The Choice: IPv4 Exhaustion or Transition to IPv6
jamie at photon.com
Fri Jun 29 14:37:43 UTC 2007
From: owner-nanog at merit.edu [mailto:owner-nanog at merit.edu] On Behalf Of
Sent: Thursday, June 28, 2007 1:15 PM
To: Stephen Wilcox
Cc: John Curran; nanog at nanog.org
Subject: Re: The Choice: IPv4 Exhaustion or Transition to IPv6
> Date: Thu, 28 Jun 2007 17:42:47 +0100
> From: Stephen Wilcox <steve.wilcox at packetrade.com>
> Sender: owner-nanog at merit.edu
> Hi John,
> I wasnt specifically thinking of reclamation of space, I was noting a
> couple of things:
> - that less than 50% of the v4 space is currently routed. scarcity
will presumably cause these non-routed blocks to be:
> :- used and routes
> :- reclaimed and reassigned
> :- sold on
Some of it, but a large part of the "missing" space belongs to the US
Government, mostly the military. It is very much in use and is routed
carefully such that it does not show up in the public Internet. It might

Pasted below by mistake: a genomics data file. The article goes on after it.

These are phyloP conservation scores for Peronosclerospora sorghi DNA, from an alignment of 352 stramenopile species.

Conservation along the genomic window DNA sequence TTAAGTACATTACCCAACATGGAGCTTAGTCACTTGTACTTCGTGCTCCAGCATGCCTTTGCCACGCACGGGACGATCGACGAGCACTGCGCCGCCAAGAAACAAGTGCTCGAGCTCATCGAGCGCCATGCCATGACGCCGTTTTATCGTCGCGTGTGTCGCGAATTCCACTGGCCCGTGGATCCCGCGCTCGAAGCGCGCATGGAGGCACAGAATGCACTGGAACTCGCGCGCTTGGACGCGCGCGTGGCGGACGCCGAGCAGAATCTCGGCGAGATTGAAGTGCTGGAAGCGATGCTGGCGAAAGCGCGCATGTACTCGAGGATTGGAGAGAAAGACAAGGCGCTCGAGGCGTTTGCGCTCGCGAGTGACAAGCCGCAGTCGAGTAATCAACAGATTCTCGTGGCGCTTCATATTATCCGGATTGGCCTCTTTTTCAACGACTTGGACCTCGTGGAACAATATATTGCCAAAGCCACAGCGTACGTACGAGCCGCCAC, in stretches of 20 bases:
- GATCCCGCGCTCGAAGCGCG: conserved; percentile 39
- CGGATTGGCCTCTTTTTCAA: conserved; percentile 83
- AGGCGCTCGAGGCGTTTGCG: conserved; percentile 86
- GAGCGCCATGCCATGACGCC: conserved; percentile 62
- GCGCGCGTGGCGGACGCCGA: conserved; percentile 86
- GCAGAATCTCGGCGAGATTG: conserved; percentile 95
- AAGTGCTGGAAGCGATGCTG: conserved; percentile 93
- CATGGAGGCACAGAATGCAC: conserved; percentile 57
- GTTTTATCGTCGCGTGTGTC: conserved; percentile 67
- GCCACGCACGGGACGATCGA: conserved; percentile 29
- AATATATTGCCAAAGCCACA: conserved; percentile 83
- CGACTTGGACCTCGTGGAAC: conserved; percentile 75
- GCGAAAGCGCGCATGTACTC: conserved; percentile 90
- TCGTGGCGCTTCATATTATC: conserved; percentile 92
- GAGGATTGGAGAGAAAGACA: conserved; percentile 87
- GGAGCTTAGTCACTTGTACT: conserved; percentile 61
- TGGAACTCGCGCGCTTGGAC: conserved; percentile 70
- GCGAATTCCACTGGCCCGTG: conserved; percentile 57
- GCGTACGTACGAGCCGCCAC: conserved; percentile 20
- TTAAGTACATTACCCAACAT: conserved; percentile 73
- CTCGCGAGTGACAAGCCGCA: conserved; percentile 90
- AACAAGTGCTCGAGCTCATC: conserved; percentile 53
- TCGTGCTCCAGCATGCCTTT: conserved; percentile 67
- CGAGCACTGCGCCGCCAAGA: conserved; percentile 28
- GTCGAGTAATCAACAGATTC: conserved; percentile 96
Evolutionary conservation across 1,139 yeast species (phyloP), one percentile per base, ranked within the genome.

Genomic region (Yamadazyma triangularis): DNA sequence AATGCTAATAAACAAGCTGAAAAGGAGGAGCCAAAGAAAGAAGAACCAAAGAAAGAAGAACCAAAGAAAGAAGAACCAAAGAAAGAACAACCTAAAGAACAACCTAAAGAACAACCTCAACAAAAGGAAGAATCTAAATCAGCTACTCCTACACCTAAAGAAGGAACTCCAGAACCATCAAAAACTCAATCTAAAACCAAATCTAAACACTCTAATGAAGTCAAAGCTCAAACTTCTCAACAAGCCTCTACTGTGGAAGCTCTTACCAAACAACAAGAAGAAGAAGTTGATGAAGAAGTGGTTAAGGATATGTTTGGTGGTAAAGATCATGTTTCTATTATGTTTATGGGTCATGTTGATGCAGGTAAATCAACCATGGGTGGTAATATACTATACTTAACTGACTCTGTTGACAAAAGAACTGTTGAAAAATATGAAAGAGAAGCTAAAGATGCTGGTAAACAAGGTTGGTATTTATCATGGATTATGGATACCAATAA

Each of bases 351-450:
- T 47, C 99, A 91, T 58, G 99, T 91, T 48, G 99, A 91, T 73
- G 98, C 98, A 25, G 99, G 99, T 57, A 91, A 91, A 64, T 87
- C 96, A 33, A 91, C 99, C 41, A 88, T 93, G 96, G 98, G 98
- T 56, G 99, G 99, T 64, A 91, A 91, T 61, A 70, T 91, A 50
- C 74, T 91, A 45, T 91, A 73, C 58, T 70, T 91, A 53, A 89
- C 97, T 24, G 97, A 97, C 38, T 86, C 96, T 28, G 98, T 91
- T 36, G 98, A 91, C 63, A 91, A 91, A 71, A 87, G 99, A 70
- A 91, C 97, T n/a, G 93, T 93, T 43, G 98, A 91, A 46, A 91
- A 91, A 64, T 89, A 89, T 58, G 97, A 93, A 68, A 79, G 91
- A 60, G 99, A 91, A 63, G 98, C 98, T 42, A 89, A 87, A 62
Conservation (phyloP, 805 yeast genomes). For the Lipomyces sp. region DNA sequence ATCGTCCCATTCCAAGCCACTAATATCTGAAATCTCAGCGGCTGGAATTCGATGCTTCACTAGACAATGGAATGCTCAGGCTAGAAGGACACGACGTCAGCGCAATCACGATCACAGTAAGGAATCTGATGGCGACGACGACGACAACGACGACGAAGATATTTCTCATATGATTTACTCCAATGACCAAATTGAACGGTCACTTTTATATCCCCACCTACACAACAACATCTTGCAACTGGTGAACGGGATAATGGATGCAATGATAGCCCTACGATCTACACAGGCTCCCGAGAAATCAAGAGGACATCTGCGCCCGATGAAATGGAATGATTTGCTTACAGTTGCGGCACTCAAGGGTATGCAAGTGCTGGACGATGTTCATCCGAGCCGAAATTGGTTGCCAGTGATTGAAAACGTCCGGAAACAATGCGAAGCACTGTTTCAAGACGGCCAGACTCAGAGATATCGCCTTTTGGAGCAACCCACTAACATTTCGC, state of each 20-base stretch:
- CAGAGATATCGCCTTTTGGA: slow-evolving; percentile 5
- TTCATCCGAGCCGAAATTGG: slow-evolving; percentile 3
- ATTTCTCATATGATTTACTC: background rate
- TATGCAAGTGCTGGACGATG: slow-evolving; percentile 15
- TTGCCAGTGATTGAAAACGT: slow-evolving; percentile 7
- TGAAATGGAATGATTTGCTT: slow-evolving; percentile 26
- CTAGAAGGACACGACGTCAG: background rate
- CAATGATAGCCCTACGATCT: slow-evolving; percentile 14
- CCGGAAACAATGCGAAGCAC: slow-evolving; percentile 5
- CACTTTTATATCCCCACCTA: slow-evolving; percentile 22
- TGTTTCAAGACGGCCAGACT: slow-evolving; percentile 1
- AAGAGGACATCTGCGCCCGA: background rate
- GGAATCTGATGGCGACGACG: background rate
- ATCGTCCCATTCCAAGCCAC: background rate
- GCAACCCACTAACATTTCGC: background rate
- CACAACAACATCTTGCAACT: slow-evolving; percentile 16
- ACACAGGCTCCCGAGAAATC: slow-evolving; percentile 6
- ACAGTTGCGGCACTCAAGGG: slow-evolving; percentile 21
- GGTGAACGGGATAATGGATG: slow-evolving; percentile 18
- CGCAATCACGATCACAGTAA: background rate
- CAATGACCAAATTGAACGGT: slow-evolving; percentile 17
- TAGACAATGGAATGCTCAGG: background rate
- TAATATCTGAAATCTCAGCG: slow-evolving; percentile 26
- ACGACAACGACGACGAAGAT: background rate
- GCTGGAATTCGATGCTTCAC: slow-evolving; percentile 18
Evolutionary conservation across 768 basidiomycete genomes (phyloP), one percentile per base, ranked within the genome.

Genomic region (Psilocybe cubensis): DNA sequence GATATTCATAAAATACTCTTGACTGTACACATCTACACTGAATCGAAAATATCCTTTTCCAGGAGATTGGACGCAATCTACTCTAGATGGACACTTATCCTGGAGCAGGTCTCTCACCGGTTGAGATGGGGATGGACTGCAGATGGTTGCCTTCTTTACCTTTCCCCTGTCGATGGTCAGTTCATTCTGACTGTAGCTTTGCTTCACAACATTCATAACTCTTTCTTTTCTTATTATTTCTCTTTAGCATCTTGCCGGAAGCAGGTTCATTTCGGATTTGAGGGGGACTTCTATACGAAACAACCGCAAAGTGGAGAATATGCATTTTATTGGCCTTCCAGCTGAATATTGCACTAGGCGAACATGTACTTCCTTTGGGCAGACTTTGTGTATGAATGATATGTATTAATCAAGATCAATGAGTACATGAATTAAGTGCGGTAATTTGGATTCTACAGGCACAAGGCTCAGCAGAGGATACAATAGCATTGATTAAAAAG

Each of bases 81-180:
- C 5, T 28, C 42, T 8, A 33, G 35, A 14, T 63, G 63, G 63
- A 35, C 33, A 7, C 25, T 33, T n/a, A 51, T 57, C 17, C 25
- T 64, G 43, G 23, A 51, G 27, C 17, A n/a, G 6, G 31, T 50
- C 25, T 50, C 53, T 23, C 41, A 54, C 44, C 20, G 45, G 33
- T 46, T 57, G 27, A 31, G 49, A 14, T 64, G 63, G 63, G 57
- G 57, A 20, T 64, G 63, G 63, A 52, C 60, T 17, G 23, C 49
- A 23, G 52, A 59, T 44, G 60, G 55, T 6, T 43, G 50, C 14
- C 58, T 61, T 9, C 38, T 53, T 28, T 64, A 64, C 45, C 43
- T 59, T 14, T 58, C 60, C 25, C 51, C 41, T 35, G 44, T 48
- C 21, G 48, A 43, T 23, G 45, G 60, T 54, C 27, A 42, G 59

be replaced with RFC1918 space, but I'm not sure that there is enough
1918 space to do the job as the address space needed is quite large.
Also, some is used where 1918 space certainly could be used, but I have
spoken with those responsible to ask them to move to 1918 space and the
answer is an unequivocal "NO", not now or ever. I don't understand this,
but I know it exists. One research lab has multiple /16s and several are
used by classified nets that lack any external connectivity.
While these are wasted, getting them back is essentially impossible.
Sorry for the horrid formatting, but LookOut is corp. standard.
As for your claim that these are wasted, I take issue with this. I have
connectivity to several different classified networks, and all of them
are segregated, but they DO have gateways so that specific things can
pass between them. There isn't enough 1918 space to reconcile the
number to .gov and contractor sites on these networks without hitting
collisions, and they can't be aggregated despite overlap (like I said at
the beginning, we have several coming in...) because they aren't all at
the same classification level (which is why they have strictly
controlled gateways between them).
"It was half way to Rivendell when the drugs began to take hold"
Hunter S Tolkien "Fear and Loathing in Barad Dur"
Iain Bowen <alaric at alaric.org.uk>
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